Continued Enforcement Aimed at Employers (more Form I-9 Inspections). As the country patiently waits for comprehensive immigration reform, there is no doubt that the significant enforcement aimed at employers we have seen over the last few years will only increase in 2013. All employers across the country, regardless of whether they employ foreign workers, should be on alert for immigration-related inspections and enforcement actions — especially employers associated with “critical infrastructure” or “key resources” sectors, which include the food industry.
E-Verify. Be on the lookout for more states to mandate E-Verify for private employers in 2013, and E-Verify participation is expected to be a part of any comprehensive immigration reform. In the meantime, employers in Georgia, North Carolina and Tennessee should pay particular attention to the upcoming 2013 E-Verify participation deadlines in those states:
- Employers with more than 99 employees: deadline has passed
- Employers with 11-99 employees: July 1, 2013
- North Carolina
- Employers with more than 500 employees: deadline has passed
- Employers with 100-499 employees: January 1, 2013
- Employers with 25-99 employees: July 1, 2013
- Employers with more than 199 employees: deadline has passed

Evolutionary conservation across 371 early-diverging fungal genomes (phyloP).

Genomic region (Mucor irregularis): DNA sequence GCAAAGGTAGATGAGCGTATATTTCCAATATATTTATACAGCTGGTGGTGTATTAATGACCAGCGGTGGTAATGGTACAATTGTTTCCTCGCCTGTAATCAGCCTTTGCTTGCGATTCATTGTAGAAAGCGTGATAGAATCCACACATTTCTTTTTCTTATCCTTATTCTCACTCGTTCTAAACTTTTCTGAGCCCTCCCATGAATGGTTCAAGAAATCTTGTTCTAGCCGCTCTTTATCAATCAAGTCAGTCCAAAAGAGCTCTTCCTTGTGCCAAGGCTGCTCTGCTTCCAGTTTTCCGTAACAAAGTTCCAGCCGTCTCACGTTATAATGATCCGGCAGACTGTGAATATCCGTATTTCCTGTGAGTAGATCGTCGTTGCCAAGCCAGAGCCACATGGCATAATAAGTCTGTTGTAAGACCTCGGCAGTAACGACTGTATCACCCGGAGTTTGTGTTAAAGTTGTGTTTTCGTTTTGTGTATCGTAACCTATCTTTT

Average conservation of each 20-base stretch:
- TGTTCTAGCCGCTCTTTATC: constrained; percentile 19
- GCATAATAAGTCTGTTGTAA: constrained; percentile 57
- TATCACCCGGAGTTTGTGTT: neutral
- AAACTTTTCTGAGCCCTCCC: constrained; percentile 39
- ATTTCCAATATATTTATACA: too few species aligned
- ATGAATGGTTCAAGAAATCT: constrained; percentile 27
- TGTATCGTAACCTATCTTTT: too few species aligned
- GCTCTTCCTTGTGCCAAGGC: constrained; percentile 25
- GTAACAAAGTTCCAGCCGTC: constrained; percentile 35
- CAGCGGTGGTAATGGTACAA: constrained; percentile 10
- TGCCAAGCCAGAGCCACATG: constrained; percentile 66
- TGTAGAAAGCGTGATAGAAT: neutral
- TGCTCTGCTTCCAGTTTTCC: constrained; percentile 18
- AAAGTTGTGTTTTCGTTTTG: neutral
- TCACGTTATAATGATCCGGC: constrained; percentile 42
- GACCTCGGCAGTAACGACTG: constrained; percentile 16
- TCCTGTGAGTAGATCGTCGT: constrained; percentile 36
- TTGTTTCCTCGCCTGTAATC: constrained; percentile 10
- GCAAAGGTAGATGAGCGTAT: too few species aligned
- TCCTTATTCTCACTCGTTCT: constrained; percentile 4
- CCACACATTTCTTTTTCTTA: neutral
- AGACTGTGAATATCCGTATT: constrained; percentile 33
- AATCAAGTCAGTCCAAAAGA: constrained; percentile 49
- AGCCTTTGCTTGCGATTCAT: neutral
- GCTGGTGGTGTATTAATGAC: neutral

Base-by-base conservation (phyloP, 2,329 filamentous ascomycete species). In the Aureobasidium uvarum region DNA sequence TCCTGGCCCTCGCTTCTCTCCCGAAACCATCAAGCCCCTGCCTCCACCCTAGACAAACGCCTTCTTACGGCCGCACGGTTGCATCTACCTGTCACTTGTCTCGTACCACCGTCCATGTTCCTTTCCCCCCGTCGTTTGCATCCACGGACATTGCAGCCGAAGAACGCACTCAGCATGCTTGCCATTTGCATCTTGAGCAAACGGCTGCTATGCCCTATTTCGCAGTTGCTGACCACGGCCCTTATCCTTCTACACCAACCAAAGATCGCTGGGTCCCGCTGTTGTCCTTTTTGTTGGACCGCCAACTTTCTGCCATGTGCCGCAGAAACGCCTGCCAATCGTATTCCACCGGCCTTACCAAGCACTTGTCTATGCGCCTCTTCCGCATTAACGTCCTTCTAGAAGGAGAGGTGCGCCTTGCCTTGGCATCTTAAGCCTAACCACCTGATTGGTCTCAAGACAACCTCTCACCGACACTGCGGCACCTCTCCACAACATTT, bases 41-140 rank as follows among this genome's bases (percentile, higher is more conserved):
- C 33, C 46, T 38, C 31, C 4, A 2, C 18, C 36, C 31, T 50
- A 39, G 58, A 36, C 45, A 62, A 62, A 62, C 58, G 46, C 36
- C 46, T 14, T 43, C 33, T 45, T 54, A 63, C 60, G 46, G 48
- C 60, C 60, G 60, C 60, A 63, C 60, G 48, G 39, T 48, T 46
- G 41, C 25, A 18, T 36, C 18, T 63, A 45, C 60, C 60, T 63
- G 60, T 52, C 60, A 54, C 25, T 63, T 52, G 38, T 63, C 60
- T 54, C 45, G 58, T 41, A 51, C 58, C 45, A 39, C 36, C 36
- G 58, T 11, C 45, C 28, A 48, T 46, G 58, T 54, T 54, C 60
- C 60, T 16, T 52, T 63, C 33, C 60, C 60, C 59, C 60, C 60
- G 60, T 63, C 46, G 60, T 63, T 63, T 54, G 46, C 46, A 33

- Employers with 6-199 employees: January 1, 2013
All employers who have not yet implemented E-Verify or who have only implemented E-Verify in certain states should review the relevant states’ requirements to determine whether they need to revise their E-Verify participation.
New Form I-9. Last, but not least, in addition to the increased enforcement, USCIS is expected to issue a new Form I-9 within the next few months after two rounds of comment period in 2012. Overall, the proposed Form I-9 de-clutters the Form I-9’s content and leaves less room for error in completing the Form I-9. However, implementation of the new I-9 will require additional training and tweaks to existing electronic systems (if implemented). As a reminder, the proposal is still in draft form and employers should continue to use the current Form I-9 until any changes are made permanent.